Even for fortunate so-called ‘market darlings’, rapid success is not always a good thing. Over the last few years, young women painters including Flora Yukhnovich, Antonia Showering and Anna Weyant have all experienced unprecedented price inflation, and an exponentially widening gulf between their primary and secondary markets. Take the example of Weyant’s Summertime, which was sold on the primary market in 2020 for $12,000 before fetching $1.5M at auction less than two years later.
Whilst – as is the case of Doig and Rauschenberg – it may be tempting to dismiss these concerns as short-term pain versus long-term gain, with the current dynamics of the market it is possible this may be the highest level of success and pricing these artists reach. This was famously the case with artists like Lucien Smith and the so-called Zombie Formalists. Equally, such speculative purchasing – where works go for 10 times their auction estimates – may also harm the artists careers. This is because stability is highly prized in the art market, to such an extent galleries will do anything in their power to avoid volatility.
Towards a fair deal
The question is therefore how best to give artists a stake, or royalties, in their work as it enters the secondary market. Whilst interesting developments are taking place within the web3 art economy, the Artist Resale Right currently represents the best attempt to do this with physical works.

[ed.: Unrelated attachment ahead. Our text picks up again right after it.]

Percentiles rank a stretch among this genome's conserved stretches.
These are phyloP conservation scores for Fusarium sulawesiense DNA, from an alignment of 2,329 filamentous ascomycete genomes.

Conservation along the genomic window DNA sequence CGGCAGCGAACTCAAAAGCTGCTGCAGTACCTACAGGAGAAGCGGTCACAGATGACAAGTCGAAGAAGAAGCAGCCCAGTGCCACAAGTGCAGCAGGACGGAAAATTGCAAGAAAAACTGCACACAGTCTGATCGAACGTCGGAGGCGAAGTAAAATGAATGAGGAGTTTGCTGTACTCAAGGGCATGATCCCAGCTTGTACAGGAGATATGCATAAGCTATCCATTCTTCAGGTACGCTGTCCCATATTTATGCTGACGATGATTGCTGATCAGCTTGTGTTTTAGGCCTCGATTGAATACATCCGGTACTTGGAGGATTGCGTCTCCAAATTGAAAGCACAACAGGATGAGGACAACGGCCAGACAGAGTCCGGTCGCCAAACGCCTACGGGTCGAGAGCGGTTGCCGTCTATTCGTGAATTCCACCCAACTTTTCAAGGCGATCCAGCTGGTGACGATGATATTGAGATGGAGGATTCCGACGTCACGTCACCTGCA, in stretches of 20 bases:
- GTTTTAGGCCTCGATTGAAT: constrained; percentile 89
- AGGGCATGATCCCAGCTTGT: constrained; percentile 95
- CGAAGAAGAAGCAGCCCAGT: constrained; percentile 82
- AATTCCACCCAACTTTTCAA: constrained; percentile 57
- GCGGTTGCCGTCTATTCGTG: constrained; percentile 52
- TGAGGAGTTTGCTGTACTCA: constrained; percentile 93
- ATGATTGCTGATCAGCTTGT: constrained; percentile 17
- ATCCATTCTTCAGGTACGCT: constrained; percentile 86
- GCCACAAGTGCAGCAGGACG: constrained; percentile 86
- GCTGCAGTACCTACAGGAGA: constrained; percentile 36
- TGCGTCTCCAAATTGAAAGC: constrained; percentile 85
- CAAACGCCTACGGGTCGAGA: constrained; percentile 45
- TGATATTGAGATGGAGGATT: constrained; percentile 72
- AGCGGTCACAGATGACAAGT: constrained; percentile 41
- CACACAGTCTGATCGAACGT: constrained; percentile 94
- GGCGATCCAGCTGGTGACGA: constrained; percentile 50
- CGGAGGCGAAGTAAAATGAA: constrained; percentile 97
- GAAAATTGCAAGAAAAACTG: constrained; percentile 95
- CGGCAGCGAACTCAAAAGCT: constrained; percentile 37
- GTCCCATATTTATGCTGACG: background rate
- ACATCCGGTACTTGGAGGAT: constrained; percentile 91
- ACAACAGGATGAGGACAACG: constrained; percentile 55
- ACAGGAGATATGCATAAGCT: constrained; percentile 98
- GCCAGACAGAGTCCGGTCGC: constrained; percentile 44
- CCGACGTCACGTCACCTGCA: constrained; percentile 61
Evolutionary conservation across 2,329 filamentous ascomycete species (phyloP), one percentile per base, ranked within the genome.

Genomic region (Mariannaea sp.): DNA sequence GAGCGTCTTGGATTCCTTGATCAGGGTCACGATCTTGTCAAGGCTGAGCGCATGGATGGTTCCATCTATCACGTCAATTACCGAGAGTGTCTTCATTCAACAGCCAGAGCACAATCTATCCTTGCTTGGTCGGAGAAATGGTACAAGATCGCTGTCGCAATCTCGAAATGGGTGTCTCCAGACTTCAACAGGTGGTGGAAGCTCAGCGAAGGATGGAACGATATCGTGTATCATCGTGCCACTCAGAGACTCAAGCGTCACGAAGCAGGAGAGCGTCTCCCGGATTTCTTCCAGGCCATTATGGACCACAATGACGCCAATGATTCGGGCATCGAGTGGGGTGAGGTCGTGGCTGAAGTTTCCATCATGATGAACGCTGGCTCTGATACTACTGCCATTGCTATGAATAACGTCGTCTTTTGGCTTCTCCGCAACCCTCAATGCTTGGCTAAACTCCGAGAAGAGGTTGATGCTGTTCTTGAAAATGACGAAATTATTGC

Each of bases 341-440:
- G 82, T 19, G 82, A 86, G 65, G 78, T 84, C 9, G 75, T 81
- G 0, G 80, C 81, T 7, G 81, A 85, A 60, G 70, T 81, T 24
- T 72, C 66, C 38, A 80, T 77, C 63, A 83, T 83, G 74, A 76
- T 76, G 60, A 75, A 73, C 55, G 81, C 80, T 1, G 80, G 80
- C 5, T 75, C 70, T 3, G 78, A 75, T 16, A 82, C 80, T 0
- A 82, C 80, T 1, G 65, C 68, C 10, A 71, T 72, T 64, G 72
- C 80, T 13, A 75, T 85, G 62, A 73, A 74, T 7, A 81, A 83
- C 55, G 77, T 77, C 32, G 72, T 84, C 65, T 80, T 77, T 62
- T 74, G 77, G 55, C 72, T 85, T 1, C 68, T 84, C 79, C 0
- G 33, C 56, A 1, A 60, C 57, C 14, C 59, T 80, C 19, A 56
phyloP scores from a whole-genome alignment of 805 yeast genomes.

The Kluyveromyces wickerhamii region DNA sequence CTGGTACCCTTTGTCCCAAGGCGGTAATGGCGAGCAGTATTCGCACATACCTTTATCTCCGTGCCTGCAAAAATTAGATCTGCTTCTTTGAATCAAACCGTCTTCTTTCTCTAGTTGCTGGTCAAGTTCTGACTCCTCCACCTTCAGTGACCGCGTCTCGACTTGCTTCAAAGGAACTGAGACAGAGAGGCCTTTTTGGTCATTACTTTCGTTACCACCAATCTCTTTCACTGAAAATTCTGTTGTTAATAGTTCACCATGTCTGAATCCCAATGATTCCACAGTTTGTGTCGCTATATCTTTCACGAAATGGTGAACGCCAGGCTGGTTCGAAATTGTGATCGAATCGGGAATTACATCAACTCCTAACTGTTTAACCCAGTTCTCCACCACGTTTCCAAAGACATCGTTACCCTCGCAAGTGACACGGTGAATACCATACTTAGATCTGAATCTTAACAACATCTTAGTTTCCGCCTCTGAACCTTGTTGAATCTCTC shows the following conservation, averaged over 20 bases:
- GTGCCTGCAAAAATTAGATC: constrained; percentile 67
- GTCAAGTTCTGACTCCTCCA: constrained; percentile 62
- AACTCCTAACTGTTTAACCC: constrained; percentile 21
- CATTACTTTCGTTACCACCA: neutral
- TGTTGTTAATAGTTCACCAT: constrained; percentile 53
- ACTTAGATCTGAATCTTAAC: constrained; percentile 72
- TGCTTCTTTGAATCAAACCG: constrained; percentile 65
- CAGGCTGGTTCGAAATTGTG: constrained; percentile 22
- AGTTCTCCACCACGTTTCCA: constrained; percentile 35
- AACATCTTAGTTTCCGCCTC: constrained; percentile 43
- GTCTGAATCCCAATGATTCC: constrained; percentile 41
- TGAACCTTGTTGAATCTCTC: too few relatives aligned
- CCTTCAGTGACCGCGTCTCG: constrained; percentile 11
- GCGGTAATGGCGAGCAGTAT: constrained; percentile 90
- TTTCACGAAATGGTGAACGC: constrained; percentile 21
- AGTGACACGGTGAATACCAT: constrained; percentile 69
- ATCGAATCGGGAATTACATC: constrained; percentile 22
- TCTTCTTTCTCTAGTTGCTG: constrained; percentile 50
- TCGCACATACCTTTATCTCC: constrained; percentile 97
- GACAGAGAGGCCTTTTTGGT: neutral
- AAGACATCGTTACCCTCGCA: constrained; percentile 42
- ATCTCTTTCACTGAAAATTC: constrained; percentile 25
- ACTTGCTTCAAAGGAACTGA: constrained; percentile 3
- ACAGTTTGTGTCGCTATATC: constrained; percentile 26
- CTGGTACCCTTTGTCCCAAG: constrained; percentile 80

Introduced by the EU (and subsequently the UK) in 2006 following concerns of this nature, it gives artists a share of up to 4% of secondary sales, although the payments are capped at €12,500. This appears to be gradually becoming enforceable in the UK, after some art market businesses were seen to be non-complying by not disclosing the relevant sales information. Whilst this may be a positive step, if we take the examples of artists such as Anna Weyant it’s clear the cap of €12,500 would be much less appealing than the 4% of her secondary market value.
This is where Mintus and its primary market share structure come into play. Mintus’ primary concern is to open up the world of art investment through its innovative platform, meaning investing in iconic works of art has never been more accessible. As well as bringing in new players to the art market, we are also deeply committed to improving it for its most important stakeholders: artists.
Our primary market share structure is a bold new initiative that aims to tackle the lack of royalties received by contemporary artists on the secondary market. The way it works is simple. Mintus partners with a gallery and artist, selecting work to acquire so they can be made available online to our investors. Instead of acquiring 100% of the work, however, we only take 80%. This still ensures the artist gets paid, but they also keep a 20% stake in their work. When the work is then resold down the line on the secondary market, they will benefit in a wholly unprecedented manner by directly sharing in the profit.
We are proud to be the first business to introduce this unique offering, and sincerely hope we can make the art market a fairer place for its most important members.